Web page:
Thursday, January 28, 2016

Where does it End, Part II

Libertarianism has much room for development. This is apparent when two, twelve, or any number of believers don't agree with a proper application of the non-aggression principle, whether in this reality or the Utopian ideal. Worse yet is when this argument has both sides arguing from one perspective or the other, without clarity on what "world" is the setting for their championed stances.

At least, for this subject, the where, when, and/or "what reality" isn't an issue.

If a property owner has absolute right to said property, are they granted carte blanche to operate as they see fit with the property, and to defend their stake from involuntarily giving up said property? The short Libertarian answer is "yes", the asterisk to the answer is "provided they do not initiate uninvited aggression on another." Then what of defense against trespassers, burglars, or any possible villainy that might come to violate an individuals property rights? I'm hard pressed to demand that someone being aggressed against isn't allowed to respond, or has an obligation to discern motive and goal of the aggressor - particularly in circumstances where it's clear that the individual doesn't want trespass, such as breaking through a locked door or window. Insisting on such an obligation could cost a person everything.

What happens when circumstances are clear, and it's been discerned that life and physical well being isn't in danger? Does the owner have the right to operate as Judge, Jury and Executioner? Would he judge where property begins and ends? Would he impose the maximum value upon lost property, and perhaps the maximum penalty? Does this property owner define the minimum and maximum penalty?

Most importantly, is there a Libertarian justification for the property owner to act on these gauges of justice? Some believe so. I disagree. Others do as well, for reasons that are theirs.

In an earlier writing, I posed such questions - tackling the belief that the Property Owner has this right in the most extreme:

If I don't like the smell of cigarette smoke, and I can smell my neighbor's cigarette smoke wafting onto my property, am I within my rights to kill said neighbor for robbing me of air on my property that would otherwise be clean? Is my neighbor's wife within her rights to kill me for the loss of household revenue and the destruction of the family unit?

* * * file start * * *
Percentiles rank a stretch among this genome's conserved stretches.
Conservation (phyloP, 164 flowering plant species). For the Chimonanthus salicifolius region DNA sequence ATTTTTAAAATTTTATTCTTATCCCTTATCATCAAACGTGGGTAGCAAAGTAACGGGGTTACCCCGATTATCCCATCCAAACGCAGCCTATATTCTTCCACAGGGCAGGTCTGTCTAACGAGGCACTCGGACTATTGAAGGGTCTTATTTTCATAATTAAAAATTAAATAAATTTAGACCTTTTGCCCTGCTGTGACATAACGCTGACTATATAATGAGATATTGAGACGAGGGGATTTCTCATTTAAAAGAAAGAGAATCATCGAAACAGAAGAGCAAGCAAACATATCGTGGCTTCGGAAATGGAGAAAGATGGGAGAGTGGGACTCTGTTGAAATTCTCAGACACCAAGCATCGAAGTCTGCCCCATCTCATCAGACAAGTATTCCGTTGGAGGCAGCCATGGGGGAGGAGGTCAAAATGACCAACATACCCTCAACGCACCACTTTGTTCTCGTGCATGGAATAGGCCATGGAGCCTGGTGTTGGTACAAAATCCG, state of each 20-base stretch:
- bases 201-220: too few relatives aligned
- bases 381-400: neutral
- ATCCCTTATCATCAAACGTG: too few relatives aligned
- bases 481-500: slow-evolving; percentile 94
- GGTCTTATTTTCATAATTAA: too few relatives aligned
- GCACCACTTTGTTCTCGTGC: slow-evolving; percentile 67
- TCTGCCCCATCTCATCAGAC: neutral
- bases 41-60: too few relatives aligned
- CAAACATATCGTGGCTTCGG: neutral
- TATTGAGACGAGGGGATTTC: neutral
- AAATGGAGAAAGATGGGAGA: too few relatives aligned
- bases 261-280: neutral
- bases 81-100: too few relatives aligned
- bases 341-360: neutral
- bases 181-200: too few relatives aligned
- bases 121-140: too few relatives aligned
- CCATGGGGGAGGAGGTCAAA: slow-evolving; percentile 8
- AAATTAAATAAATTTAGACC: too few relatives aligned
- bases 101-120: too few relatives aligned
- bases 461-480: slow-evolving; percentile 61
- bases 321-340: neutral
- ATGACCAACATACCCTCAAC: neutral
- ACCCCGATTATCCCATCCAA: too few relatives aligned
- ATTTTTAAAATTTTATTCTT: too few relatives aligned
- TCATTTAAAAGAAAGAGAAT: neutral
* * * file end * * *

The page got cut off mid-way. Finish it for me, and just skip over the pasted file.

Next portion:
What if my neighbor's newborn won't stop crying at a time that's most disruptive, taking away my right to a peaceful property? Do I have the right to exact a righteous justice of my choosing, raising high my knife as I roar triumphantly for Anarcho Capitalism? Could I use a tiny nuclear device instead?

If a farmer has the right to shoot a juvenile apple thief, why not operate in the extreme for these scenarios? If this is the case, then where does the right to retaliate end? If there's a universal answer regardless of the infinite scenarios that carry a heavy weight, I don't have it. Even if I did, I wouldn't be within my Libertarian rights to impose it on the entire human population. Unless I'm a Libertarian central planner, and I enforce my rights by initiating force. But I thought Libertarians weren't necessarily champions of that.

But what happens when we answer in the affirmative to all of the above? I'd say there's no work left for such Libertarians to do, except buy the Champagne and choose where to host the party. Our goal is achieved, as there is at least one of such property owners, operating on funds they call theirs, all to inflict punishments for transgressions in extremes of their subjective choosing, steadfast in belief that their property lines end where their gaze does, and fully within their rights to enforce outrageous penalties on "aggressors".

We could go to Washington D.C, this property owner's base of operations, to host this celebration of Libertarian victory, then applaud and cheer for exercised property rights as we are incarcerated, or executed on sight by merit of their self-granted rights, for a transgression that the property owner believes happened and is owed infinite restitution.

I'd insist that we instead get back to the drawing board.

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